Injury-plagued decathlete Bernard retires
AFTER being plagued by injury for the past few seasons, 2002 Commonwealth Games decathlon gold medallist and former Jamaican record-holder Claston Bernard has decided it is time to hang up his spikes.
"It is with great pain that I announce my retirement from international competition. This came after my last attempt to qualify for the London Olympics was cut short by an injury to my Achilles during the competition," Bernard stated in a letter addressed to the people of "Jamaica".
The injury was suffered at the JAAA/Supreme Ventures National Championships late last month.
"There comes a time in one's life where the transition to other things has to be made. I have run the race and have fought the good fight," he added.
The tall, well-structured Bernard who turned 33 in March won a gold medal in the shot put at the Carifta Under-17 Championships in 1995.
He won silver and bronze medals in the event at the 1997 and 1998 CARIFTA Championships.
Bernard won his first major decathlon medal, a gold, at the 1998 CAC Junior Games and in the same year finished 13th at the IAAF World Junior Championships in Annecy, France.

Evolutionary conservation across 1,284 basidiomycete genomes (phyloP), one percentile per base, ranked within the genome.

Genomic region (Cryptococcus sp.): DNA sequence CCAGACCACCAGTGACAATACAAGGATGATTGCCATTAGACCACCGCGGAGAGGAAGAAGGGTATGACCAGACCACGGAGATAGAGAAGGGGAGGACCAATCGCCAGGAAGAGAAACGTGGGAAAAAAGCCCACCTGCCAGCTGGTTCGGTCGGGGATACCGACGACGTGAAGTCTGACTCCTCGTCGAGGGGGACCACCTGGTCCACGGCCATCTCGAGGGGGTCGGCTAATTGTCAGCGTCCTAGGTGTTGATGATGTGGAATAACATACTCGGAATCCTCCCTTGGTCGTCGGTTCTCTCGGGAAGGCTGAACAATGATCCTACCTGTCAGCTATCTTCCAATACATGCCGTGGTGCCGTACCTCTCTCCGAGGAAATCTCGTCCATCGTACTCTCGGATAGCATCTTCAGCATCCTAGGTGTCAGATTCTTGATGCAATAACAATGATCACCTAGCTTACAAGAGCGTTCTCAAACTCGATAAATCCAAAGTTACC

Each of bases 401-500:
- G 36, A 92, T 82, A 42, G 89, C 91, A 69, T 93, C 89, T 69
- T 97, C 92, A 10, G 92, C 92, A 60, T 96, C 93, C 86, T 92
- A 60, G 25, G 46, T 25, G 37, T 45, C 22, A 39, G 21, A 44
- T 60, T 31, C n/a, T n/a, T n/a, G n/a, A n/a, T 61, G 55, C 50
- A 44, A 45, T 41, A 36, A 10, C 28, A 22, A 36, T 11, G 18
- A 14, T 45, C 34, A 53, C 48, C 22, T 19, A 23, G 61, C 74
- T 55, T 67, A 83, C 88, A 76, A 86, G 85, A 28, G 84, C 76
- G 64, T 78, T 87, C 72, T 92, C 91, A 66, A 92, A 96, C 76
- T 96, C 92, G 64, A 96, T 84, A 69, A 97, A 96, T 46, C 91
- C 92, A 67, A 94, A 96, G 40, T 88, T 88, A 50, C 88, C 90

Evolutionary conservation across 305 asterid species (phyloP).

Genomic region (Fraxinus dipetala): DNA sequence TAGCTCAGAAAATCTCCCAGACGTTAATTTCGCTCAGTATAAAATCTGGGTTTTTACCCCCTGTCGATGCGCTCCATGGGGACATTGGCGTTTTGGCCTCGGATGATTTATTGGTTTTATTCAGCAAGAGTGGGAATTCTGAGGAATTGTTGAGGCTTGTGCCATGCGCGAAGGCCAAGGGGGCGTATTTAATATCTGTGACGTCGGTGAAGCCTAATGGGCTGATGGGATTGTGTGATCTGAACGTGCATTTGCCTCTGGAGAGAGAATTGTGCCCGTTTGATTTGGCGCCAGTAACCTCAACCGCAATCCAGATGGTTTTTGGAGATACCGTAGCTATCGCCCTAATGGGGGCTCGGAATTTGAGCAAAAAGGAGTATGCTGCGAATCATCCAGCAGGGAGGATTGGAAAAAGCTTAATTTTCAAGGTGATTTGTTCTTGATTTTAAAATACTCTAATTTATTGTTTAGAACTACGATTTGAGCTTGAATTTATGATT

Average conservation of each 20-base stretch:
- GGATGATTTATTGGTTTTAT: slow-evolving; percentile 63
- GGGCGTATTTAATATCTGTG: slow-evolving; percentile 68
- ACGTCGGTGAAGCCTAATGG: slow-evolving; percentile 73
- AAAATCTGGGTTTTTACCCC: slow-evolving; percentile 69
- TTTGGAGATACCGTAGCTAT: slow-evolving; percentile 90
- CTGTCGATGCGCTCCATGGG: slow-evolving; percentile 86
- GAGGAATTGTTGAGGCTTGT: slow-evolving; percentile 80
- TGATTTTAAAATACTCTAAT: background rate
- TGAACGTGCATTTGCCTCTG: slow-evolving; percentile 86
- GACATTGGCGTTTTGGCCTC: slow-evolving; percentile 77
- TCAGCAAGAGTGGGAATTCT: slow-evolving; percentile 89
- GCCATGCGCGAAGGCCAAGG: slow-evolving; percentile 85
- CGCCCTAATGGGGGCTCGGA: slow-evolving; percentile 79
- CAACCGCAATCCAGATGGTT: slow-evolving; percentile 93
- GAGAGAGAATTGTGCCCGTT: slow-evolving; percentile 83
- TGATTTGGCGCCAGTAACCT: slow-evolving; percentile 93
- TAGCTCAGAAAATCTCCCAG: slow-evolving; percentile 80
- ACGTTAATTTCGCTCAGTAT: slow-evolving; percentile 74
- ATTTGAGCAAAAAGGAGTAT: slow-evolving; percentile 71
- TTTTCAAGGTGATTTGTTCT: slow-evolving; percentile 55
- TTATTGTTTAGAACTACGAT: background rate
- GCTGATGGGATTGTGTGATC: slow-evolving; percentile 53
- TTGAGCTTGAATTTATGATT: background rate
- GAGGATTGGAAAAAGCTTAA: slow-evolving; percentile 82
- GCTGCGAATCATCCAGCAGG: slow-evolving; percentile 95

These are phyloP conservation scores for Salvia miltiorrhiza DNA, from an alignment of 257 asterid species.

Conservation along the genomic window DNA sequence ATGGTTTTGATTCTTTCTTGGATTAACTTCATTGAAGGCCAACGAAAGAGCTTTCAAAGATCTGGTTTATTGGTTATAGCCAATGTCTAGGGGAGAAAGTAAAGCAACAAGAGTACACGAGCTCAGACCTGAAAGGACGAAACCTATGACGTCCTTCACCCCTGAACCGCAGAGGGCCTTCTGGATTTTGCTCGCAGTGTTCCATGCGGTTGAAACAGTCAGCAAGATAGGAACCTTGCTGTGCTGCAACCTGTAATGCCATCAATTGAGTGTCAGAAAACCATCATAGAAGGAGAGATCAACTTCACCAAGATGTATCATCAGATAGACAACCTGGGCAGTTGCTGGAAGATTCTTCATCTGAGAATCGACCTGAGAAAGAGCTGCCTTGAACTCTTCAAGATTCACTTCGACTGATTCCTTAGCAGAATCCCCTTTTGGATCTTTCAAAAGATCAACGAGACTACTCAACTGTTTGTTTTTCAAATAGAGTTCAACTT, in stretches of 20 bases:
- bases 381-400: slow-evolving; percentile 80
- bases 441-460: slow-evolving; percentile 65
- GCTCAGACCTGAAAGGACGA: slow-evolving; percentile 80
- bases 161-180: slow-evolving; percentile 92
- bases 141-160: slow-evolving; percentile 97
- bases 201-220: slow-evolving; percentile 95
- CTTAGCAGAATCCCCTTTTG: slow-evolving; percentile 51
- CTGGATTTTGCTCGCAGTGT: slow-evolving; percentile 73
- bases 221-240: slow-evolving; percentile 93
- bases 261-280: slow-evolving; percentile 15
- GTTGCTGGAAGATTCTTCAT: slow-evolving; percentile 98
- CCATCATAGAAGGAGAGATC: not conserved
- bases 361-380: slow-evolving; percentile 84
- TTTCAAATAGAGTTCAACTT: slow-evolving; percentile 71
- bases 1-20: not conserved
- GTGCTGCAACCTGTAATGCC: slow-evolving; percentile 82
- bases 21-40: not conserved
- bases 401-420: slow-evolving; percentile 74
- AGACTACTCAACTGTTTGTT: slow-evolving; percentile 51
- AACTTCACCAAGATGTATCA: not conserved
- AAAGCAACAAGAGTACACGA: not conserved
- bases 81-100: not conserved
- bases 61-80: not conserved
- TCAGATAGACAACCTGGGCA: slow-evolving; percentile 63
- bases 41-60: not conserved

Four years later, at the age of 23, he created history by becoming the first Jamaican to win a gold medal in the 10-discipline event at the Commonwealth Games in Manchester, England with 7,830 points.
Bernard qualified for his first Olympic Games in Athens in 2004 and was impressive in finishing ninth with a national record 8,225 points.
"My life as a Jamaican trailblazer in the decathlon has been filled with great triumphs, but also heartaches," Bernard stated.
"I have given it my all the past few years trying to get back as a top decathlete, but I seem to suffer injuries at the most inopportune times."
In subsequent years, Bernard's success was overshadowed by that of another decathlete, Maurice Smith, who went on to claim a silver medal at the 2007 World Championships in Osaka, Japan.
Bernard, who won a silver medal at last year's CAC Games in Mayaguez, Puerto Rico, two years after earning a bronze in Cuba, thanked the local governing bodies, the Jamaica Athletic Administrative Association (JAAA) as well as the Jamaica Olympic Association (JOA), for their support throughout his career.
"Thank you... for your wonderful support over the years and for sticking with me to the end. Thanks to those that have always supported me, and even to my critics, because you have all made me strive to do my best.
"However, the time has to come to use my other gifts and talents in pursuing other dreams," he stated.